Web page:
The problem however, as I heard repeatedly, lies mainly in the first generation’s expectations, which were formed in a different time and place. The respect that is expected to be expressed towards the older generation should be, from their point of view, unconditional and is unnegotiable. The younger generation however, arguing from a freedom of speech and freedom of choice point of view, do not see a problem in, for example, disagreeing with the older generation and articulating this to them very clearly. The younger generation does not regard these generational disagreements as an act of disrespect but more a case of different viewpoints, which is something that the older generation regard as a fundamental issue of personal and socio-cultural attitude. The following example of an old Iraqi marriage practice, which some parents insist in following, illustrates this generational conflict more clearly. It, however, also presents how Iraqi Shia women in diasporic spaces adhere to particular marriage practices as anchors of memory, thereby constructing what Nora calls lieux de mémoire in order to articulate a, for them, clearly defined religious and national identity.

4. Marriage Ceremonial Practices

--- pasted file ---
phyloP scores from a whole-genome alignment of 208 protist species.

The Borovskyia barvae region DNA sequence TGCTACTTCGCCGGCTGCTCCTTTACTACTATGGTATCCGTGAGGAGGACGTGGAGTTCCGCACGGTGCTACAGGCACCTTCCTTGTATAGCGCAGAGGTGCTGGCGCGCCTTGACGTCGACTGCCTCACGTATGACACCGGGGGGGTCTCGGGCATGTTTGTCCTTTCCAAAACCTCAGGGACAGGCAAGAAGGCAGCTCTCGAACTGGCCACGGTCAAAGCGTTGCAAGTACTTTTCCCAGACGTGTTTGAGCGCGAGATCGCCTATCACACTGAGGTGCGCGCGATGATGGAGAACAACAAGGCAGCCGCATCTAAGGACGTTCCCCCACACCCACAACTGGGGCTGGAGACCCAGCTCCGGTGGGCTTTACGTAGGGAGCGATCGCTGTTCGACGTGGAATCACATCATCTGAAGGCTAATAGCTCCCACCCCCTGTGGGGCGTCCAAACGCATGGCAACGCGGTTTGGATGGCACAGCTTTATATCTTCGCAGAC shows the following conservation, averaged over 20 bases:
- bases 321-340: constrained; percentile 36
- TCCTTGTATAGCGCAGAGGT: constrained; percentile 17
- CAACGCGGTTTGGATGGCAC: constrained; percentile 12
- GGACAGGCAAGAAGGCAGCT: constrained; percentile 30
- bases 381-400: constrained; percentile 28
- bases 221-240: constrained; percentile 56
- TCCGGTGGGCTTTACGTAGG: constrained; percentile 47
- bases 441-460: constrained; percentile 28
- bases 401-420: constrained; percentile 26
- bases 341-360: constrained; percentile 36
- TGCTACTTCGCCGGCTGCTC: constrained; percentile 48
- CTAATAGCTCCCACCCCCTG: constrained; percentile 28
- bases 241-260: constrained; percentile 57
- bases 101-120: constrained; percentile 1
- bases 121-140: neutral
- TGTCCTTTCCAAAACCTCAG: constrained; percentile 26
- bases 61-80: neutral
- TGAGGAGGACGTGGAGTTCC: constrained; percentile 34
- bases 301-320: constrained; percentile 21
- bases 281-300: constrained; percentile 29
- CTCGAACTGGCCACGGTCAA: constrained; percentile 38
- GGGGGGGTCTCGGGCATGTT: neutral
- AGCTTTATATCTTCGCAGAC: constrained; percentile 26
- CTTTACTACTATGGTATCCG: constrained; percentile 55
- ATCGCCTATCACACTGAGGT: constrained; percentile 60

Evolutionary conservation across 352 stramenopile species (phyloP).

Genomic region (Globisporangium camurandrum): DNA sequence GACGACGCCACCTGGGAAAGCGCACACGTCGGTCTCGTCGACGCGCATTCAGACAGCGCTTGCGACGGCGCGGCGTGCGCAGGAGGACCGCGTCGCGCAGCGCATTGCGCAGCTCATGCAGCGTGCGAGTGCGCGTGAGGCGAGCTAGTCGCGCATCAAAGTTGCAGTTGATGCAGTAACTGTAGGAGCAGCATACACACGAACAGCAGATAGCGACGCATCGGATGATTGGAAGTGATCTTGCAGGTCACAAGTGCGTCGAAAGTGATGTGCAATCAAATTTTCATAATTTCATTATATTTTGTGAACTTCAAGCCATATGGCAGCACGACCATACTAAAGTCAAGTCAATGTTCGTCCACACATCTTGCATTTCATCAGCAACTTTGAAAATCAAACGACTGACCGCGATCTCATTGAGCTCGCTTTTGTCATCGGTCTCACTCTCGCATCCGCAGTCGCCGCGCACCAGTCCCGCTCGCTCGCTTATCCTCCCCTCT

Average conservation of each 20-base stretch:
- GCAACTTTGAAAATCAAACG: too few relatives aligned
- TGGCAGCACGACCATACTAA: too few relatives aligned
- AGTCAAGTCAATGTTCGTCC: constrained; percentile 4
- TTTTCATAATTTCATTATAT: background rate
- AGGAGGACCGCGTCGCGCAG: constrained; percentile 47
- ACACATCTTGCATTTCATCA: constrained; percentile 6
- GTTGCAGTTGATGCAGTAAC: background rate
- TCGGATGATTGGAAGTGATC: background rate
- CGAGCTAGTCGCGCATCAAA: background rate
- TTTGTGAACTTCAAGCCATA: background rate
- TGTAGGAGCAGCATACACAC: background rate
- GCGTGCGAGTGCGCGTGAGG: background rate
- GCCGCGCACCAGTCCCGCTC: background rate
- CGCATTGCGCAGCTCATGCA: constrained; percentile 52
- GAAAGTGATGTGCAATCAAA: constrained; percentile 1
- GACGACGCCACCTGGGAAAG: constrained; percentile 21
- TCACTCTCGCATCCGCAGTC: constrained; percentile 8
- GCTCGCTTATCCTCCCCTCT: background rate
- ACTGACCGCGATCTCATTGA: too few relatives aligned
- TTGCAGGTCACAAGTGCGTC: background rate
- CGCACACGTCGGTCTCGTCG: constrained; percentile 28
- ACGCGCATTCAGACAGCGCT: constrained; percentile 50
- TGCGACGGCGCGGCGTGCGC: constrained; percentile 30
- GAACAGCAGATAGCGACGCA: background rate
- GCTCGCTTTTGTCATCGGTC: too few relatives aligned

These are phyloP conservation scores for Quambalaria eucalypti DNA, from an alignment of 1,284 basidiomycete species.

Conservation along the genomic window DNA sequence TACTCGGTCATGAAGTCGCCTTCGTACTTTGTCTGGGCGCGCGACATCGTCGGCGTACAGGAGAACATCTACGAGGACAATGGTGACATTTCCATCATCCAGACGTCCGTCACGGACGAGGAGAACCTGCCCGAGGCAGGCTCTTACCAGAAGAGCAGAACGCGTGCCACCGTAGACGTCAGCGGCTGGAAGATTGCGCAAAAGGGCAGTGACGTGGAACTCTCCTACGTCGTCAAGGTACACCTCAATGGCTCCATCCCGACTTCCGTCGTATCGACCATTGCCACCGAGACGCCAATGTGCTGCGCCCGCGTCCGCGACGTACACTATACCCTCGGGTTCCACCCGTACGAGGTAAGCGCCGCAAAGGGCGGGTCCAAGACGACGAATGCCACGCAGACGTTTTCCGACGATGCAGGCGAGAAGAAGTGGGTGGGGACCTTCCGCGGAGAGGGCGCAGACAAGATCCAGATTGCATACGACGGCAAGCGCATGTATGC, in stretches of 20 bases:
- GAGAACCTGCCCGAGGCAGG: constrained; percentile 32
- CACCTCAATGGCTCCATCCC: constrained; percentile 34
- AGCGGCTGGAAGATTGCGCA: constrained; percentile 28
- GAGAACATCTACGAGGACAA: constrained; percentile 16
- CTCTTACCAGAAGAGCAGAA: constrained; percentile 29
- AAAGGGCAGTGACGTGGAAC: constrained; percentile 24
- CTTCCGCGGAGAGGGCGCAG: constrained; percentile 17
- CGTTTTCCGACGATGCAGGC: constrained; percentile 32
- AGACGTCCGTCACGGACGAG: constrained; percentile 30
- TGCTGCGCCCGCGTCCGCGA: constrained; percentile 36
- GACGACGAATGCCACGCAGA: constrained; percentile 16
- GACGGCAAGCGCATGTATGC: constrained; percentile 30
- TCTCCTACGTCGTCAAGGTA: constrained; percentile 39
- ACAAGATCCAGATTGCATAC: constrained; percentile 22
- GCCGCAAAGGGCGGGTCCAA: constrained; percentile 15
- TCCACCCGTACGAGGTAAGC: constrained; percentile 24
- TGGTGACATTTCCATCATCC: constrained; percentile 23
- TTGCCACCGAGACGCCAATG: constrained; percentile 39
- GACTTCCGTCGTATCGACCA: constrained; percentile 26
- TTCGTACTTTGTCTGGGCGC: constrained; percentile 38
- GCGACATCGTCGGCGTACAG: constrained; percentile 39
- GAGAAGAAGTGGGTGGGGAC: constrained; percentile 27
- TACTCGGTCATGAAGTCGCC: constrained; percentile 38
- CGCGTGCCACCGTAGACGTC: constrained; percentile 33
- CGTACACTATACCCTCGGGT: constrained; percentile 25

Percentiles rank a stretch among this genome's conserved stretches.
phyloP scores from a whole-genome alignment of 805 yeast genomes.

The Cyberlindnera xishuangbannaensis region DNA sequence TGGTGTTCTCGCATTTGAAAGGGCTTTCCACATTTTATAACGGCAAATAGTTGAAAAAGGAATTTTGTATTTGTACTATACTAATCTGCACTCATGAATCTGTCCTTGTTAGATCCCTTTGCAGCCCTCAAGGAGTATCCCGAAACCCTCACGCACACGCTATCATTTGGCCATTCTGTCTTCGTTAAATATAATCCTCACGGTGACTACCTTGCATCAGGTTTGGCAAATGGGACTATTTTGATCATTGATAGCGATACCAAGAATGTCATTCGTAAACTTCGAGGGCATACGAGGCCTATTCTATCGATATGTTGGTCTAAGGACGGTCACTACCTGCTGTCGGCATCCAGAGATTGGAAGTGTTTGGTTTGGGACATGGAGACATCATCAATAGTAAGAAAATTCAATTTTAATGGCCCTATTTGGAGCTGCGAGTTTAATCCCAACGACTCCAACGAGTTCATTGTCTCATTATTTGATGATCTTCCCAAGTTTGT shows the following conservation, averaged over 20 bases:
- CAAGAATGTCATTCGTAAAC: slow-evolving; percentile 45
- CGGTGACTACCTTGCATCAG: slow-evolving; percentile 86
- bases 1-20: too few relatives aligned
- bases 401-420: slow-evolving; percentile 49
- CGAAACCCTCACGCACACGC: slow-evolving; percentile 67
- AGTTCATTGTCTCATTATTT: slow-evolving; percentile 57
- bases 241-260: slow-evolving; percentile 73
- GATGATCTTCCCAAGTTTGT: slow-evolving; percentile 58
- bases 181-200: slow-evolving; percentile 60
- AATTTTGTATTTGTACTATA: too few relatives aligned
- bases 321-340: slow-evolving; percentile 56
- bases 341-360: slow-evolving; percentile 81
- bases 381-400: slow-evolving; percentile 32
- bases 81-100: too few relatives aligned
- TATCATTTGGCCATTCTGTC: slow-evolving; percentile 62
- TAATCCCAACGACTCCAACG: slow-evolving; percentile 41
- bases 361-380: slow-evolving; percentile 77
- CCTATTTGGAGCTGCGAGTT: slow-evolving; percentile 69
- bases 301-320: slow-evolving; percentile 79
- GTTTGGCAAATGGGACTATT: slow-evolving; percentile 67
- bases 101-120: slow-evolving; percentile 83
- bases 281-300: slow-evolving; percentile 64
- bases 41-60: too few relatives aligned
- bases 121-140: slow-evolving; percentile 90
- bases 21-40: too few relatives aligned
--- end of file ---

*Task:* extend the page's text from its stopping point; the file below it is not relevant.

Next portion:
The fear of losing one’s identity in the diaspora urges some Iraqi Shia in London to search for anchors of memory in the hope of providing them with the feeling of stability and security. One such anchor is the ‘aqd, signing the marriage contract. Some of the mothers and mothers-in-law insist on the ‘aqd being done ‘as in the old days’ as I was told in Arabic. After the ‘aqd has been signed by the groom, the witnesses, and the bride’s representative (wakil), the groom enters the room where the bride and other female family members and guests are celebrating, as one of the women describes: ‘Traditionally in the old days, the bride wears a white [nightgown]. Neither the bride nor anyone in the room is allowed to have anything knotted. No hair-ribbons are allowed and the bride will have her hair down.’ This is an old Iraqi practice that some of the mothers performed when they were brides back in the Gulf. It is a practice they remember from back ‘home’, which they associate with their ‘roots’, and it acts therefore as an anchor of memory, avoiding the oblivion of these ‘roots’5. Particularly as part of marriage practices, as the peak of the rite of passage of a woman, certain cultural signs (J. Assmann 2002; Assmann and Czaplicka 1995) such as the white nightgown, provide stability for individuals and articulate their belonging to a particular community. Communal confirmation of the meaning of such cultural signs adds another layer to the individual’s construction of not only the individual’s identity but also a wider communal identity. These particular cultural sings are used as a tool to communicate a certain cultural memory that belongs to a certain group of people, which provides them with the ‘roots’ and the feeling of ‘home’, which my interviewees repeatedly referred to in our conversations.